Barack Obama, the US president, was preparing to cut short his holiday and return to the White House yesterday, to restart jammed discussions on a budget solution to meet a year-end deadline.
Mr Obama planned to leave his Hawaii vacation and return for the budget talks due today, according to a White House aide who asked not to be identified. Congress will also return today to continue negotiations on averting the so-called fiscal cliff.
A failure to reach an agreement on the budget plan would push the United States into recession for the first half of next year, the nonpartisan congressional budget office has said.
The fiscal cliff is the result of a poison-pill agreement reached this year that would require major spending reductions as tax cuts passed under George W Bush, the former president, expire at the end of the year - should Democrats and Republicans fail to reach a deal to cut the deficit. The White House has offered a deal with US$1.2 trillion (Dh4.4tn) in revenues - by fulfilling a campaign promise from Mr Obama to allow the Bush tax cuts to expire for the wealthy - and nearly $1tn in spending cuts.
Republicans are opposed to raising taxes and have questioned whether the spending cuts proposed by the White House are real.
They have instead offered a deal that would raise $1tn in tax revenue - mainly by closing loopholes and ending deductions - and another $1tn in spending cuts, including cuts to Medicare and other social programmes.
Venting frustration with Republicans, Mr Obama on Friday urged policymakers to pass scaled-down legislation that would at least prevent taxes from going up for the vast majority of Americans, those making $250,000 or less per year.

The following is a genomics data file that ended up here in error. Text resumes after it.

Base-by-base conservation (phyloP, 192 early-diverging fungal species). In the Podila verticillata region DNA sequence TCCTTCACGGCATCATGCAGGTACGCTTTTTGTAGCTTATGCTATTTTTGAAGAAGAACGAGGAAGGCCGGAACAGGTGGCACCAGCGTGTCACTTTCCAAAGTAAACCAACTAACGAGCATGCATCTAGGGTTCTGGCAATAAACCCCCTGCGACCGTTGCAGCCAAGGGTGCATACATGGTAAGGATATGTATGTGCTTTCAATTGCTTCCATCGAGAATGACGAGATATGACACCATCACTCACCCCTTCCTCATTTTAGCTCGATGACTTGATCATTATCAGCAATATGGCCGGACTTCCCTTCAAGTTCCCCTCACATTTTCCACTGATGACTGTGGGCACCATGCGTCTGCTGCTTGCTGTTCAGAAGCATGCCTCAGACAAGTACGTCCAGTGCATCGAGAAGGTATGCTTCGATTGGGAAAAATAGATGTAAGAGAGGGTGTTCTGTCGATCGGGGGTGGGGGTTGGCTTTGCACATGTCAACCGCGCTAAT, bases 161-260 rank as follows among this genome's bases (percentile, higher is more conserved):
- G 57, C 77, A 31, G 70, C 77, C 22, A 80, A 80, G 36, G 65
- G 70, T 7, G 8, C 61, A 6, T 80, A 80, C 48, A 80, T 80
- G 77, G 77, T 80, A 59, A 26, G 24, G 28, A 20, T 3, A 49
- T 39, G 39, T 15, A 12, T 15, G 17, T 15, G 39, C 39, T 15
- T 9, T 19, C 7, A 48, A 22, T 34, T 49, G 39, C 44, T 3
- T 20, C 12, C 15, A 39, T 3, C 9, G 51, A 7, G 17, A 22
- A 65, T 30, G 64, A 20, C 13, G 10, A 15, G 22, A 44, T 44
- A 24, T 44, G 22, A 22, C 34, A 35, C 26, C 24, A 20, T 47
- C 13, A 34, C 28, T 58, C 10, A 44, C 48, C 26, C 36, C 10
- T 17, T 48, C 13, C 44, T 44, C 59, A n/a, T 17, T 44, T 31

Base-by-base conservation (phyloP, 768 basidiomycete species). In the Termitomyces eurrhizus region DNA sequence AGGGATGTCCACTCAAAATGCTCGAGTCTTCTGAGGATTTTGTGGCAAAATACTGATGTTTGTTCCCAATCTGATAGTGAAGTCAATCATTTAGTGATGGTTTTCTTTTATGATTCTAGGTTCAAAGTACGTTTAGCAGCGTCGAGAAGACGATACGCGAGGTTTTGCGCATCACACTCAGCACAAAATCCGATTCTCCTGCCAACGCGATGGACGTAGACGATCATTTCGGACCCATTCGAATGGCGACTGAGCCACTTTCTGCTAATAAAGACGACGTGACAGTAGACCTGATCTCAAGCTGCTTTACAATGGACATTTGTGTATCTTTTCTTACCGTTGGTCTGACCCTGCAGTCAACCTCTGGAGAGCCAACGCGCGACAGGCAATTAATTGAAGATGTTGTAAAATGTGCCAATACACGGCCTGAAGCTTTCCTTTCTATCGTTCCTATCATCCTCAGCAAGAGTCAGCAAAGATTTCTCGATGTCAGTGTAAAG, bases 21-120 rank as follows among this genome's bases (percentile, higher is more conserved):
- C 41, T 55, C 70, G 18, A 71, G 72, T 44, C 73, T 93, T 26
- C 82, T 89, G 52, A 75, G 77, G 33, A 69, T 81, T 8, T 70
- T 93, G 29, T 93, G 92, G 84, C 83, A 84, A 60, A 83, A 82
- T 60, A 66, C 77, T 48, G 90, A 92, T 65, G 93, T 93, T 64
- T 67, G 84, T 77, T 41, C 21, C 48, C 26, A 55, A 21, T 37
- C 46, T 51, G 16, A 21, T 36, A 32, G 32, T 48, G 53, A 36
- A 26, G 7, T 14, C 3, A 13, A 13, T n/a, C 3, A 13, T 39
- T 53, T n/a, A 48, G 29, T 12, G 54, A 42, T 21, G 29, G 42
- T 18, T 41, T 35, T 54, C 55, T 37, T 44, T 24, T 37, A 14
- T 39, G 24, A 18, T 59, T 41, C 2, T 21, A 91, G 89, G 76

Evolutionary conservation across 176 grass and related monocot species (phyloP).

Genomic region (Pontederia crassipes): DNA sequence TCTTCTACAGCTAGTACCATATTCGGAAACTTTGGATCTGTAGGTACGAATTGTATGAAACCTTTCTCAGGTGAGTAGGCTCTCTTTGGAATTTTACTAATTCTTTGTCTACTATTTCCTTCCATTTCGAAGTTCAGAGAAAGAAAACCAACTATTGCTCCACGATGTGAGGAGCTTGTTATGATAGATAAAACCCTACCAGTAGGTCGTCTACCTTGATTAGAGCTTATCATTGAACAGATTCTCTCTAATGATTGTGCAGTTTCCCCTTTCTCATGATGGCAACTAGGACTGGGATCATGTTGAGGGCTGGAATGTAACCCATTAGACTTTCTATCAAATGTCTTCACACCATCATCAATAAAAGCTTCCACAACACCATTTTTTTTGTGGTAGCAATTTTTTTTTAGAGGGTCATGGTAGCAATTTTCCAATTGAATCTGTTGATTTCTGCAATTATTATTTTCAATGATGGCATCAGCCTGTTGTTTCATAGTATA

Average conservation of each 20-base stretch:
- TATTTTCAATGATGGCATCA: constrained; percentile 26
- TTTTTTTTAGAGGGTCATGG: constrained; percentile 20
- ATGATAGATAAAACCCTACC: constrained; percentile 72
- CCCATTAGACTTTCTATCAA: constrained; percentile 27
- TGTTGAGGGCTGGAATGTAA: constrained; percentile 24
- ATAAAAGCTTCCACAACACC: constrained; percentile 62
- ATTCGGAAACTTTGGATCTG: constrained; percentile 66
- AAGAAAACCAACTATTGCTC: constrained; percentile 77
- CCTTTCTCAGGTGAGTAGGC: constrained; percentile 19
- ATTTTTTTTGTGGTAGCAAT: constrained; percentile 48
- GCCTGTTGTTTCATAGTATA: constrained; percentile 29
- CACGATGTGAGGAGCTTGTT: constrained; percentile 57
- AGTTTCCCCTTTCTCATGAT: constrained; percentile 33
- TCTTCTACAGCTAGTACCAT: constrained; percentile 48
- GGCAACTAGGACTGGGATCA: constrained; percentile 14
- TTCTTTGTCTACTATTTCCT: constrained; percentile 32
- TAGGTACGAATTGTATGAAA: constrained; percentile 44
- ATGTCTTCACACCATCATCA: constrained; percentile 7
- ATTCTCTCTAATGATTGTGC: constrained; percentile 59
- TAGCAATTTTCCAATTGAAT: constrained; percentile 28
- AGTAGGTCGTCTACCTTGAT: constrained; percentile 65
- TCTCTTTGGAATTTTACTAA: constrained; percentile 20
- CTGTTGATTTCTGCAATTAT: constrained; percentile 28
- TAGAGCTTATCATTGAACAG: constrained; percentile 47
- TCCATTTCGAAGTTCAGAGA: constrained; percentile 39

The move would satisfy Mr Obama's demand to raise taxes on the richest Americans, as all Bush-era taxes will go up on January 1, and Mr Obama only envisions extending the lower rates for middle-class earners.
House Republicans led by the speaker John Boehner have, in turn, pitched to the Democratically-led senate, asking Mr Obama and the senate majority leader Harry Reid to write up legislation that can pass both houses.
Mr Obama's suggestion would extend tax breaks to 98 per cent of Americans - those earning below $250,000 a year. In talks on a larger compromise, the president had offered to raise that threshold to $400,000.
Meanwhile, uncertainty over the budget spurred crude to climb 0.6 per cent to US$89.13 a barrel in New York yesterday. US crude stockpiles probably fell last week to the lowest in 10 weeks as refineries kept utilisation at a high rate and imports decreased, a Bloomberg News survey showed.
"The oil market's movement depends on the fiscal cliff but I don't think it will lose ground," said Ken Hasegawa, an energy trading manager at Newedge Group in Tokyo.
"In a worst-case scenario the situation may continue as it is now for one month or a few months."
* with Bloomberg News